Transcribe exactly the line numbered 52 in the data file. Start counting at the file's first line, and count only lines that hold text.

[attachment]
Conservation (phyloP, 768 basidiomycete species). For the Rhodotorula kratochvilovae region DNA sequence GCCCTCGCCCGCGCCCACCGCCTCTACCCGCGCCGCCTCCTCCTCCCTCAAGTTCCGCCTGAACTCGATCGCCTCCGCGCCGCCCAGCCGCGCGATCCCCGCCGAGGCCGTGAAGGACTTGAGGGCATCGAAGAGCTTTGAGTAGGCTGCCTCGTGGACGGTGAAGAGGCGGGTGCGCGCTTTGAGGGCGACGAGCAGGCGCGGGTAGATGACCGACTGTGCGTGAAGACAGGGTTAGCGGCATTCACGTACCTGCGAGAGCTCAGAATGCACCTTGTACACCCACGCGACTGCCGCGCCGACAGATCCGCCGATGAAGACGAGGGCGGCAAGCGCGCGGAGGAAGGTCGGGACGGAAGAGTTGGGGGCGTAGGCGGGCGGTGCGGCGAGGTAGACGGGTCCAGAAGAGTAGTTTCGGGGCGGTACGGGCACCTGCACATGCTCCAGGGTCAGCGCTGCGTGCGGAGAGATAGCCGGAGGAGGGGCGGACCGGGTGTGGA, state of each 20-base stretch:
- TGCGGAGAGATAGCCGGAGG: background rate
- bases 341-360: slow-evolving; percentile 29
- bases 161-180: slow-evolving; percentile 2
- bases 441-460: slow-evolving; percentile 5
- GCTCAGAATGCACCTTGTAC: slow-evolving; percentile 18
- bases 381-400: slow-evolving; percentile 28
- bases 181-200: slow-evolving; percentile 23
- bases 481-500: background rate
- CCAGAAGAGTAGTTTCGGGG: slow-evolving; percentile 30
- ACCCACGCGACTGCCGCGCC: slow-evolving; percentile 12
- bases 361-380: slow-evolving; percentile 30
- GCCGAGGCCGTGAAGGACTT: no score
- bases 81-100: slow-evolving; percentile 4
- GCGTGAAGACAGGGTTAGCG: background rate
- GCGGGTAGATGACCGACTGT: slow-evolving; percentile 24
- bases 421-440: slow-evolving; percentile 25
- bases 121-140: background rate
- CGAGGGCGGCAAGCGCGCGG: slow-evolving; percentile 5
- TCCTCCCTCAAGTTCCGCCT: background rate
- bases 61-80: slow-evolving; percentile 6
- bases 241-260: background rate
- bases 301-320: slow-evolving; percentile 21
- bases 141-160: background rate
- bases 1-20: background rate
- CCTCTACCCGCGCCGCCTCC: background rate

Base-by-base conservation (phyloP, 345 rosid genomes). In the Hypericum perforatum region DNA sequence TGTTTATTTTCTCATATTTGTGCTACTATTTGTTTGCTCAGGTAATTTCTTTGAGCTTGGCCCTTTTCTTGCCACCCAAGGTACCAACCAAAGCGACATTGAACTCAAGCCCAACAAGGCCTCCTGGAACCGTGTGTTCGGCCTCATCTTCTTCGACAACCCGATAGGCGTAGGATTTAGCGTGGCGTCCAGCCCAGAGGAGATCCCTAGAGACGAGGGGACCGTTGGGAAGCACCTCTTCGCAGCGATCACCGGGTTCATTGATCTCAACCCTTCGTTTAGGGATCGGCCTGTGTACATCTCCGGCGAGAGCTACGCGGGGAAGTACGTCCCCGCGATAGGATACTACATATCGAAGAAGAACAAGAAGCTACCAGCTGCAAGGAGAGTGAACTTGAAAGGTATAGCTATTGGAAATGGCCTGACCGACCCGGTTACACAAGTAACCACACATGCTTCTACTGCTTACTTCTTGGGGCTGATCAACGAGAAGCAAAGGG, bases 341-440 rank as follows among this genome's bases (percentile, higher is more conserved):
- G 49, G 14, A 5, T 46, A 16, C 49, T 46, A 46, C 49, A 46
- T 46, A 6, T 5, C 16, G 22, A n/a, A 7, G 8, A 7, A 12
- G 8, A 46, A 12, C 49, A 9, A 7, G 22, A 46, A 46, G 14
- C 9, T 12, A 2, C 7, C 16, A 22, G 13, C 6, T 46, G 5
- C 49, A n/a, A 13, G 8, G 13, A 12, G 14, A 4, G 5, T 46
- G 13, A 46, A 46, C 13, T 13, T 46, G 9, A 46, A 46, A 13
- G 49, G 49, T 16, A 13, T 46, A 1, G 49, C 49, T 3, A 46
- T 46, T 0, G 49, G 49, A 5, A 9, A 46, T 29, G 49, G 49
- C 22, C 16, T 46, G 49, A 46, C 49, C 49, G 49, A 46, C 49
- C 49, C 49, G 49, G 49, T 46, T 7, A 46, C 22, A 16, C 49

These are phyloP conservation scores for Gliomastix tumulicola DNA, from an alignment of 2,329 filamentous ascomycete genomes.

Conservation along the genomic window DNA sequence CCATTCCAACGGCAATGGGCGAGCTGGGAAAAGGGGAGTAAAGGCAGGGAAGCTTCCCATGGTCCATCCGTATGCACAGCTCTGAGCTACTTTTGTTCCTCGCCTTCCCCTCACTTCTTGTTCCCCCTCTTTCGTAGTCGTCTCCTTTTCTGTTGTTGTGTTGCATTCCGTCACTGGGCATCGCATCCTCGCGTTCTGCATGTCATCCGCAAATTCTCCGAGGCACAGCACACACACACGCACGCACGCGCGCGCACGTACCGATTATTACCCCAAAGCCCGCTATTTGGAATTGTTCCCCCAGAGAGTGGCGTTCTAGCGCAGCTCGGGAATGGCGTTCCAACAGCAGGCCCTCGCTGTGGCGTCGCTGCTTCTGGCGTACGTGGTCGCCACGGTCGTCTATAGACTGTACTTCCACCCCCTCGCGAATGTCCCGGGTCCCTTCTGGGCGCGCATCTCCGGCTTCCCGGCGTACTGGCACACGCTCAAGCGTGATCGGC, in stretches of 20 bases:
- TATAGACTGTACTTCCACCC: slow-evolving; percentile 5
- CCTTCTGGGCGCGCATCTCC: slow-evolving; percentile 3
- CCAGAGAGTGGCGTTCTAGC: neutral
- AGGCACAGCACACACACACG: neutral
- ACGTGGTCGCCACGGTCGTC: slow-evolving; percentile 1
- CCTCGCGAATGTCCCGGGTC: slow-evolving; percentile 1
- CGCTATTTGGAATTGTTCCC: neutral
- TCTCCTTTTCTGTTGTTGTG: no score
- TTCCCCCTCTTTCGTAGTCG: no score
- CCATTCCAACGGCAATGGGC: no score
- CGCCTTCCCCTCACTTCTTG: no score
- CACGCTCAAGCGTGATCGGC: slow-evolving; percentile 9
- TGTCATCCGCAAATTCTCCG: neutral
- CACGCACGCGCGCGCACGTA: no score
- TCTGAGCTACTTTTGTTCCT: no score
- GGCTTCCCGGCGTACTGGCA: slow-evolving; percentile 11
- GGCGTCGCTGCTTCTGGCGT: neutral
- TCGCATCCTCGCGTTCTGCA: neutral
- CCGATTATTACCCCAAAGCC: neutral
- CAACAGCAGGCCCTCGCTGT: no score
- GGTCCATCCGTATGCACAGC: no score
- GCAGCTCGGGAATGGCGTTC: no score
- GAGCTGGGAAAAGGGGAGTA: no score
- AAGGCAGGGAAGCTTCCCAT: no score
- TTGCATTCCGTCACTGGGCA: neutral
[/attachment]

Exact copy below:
- TGTCATCCGCAAATTCTCCG: neutral